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As a health policy expert, Louis Bezich is all too aware that men over the age of 50 are not as healthy as their female counterparts – and they pay the price by fighting more illnesses and then dying younger. An executive with Cooper University Health Care, Bezich has written Crack the Code: 10 Proven Secrets that Motivate Healthy Behavior and Inspire Fulfillment in Men Over 50” to help his peers approach healthy living in a whole new way. He has selected this excerpt for SJ Magazine readers.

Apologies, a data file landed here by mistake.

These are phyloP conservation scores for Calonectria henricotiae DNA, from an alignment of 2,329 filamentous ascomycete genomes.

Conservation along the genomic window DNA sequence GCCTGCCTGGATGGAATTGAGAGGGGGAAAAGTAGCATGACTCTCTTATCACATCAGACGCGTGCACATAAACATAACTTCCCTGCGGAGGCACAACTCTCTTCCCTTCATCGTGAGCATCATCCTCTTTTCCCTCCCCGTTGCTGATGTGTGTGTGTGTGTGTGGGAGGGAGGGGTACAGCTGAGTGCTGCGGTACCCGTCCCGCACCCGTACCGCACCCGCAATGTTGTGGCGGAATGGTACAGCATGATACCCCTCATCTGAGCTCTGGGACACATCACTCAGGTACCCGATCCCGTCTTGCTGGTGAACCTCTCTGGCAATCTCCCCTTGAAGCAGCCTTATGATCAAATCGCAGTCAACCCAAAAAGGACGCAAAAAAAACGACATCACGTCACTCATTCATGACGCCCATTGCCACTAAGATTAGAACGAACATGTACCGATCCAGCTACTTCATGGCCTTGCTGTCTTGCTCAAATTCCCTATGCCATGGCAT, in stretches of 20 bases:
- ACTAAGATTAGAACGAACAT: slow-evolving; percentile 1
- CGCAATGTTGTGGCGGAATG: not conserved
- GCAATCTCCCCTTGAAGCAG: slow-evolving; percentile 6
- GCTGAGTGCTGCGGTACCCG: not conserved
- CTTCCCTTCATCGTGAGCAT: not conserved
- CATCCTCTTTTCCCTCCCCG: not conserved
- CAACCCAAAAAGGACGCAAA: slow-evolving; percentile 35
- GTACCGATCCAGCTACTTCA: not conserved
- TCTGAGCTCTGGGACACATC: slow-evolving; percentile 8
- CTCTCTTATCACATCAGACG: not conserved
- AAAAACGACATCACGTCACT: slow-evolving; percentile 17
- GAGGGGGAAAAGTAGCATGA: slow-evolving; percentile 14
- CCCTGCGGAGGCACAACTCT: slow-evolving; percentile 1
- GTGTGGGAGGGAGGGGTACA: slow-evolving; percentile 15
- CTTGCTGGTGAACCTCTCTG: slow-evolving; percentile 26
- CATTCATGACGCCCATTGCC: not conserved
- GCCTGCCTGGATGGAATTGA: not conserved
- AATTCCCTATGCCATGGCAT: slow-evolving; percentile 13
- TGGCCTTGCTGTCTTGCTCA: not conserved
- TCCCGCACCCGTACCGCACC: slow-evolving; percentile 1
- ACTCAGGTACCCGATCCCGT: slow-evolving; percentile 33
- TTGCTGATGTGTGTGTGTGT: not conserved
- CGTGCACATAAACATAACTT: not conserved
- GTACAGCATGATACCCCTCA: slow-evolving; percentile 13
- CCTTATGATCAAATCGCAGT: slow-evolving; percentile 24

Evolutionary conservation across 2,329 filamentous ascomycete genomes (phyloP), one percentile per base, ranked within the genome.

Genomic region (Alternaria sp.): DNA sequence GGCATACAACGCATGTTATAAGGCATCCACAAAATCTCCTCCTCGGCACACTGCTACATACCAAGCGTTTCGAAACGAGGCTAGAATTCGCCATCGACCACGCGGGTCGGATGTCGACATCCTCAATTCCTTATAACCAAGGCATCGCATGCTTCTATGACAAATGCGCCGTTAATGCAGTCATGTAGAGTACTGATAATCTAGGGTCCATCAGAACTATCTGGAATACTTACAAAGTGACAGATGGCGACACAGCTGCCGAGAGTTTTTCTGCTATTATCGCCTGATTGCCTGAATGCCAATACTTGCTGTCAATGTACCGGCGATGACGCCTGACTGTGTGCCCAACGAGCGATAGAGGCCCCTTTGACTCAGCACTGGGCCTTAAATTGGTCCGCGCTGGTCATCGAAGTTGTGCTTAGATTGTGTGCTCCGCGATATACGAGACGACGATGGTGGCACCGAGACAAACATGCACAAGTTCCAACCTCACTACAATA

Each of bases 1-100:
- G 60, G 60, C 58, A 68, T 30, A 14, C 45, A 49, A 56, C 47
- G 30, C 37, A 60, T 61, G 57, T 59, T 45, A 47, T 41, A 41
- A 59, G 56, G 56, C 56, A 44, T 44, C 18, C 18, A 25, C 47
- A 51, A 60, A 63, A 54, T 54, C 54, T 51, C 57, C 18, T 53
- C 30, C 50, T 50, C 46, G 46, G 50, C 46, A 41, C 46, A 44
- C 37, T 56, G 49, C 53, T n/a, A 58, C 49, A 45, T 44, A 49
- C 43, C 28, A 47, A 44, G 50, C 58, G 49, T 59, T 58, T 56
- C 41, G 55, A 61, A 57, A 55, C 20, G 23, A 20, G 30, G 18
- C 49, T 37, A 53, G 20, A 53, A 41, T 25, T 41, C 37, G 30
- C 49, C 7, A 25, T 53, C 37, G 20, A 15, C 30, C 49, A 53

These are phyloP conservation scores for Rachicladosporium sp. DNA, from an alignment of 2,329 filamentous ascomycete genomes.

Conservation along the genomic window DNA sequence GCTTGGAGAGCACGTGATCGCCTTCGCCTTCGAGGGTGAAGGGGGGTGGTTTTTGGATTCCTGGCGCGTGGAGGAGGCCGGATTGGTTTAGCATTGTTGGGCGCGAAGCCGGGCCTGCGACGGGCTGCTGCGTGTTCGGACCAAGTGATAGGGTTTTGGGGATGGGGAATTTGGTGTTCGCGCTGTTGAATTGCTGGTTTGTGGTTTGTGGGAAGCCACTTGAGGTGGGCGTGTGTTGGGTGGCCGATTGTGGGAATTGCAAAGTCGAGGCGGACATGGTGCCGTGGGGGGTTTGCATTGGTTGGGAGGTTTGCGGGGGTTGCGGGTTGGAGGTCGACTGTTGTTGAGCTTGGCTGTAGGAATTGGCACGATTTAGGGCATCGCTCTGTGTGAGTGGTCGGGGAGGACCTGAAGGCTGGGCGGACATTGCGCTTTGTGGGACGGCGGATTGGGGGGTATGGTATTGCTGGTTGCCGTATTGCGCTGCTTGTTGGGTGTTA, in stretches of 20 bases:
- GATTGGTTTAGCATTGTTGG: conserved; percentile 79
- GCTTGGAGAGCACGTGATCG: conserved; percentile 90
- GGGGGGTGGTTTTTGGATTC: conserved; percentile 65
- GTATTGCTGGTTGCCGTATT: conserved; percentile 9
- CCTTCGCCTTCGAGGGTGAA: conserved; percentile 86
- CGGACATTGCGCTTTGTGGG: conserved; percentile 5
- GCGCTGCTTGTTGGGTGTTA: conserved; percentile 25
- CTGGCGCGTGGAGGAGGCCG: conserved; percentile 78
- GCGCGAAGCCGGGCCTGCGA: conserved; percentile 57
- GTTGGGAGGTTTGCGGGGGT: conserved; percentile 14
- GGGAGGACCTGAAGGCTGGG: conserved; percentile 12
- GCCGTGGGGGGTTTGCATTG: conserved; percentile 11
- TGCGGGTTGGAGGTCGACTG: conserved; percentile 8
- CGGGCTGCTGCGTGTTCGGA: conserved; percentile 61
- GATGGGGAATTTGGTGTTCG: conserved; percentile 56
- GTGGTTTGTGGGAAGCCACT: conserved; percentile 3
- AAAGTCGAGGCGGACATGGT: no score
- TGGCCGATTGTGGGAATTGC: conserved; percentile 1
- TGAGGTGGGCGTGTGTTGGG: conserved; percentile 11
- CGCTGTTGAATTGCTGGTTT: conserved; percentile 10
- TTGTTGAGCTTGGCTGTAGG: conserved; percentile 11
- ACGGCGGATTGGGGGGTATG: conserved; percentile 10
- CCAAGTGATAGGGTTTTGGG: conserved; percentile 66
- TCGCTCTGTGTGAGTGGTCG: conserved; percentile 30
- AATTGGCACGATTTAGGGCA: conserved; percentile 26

Alan does Yoga and enjoys healthy meals with his wife. David runs 5K races with his daughter. Vijay walks the halls of a shopping mall. Jay enjoys eating salmon dinners with his friend. Carmen regularly walks the high school track, splitting time between a buddy and his wife. Bob swims at the YMCA, where he watches his granddaughter compete. Day after day, week after week, and year after year, these men live healthy lives. They dont participate in triathlons or extreme sports. By comparison to the extreme athletes, their routines are rather modest, tailored to their life circumstances. To advance their lifes priorities and leverage the maximum benefit from their time invested, the men frequently fit in their healthy behaviors with their social interests. Consistent and varied, they plan for contingencies and keep active in numerous ways.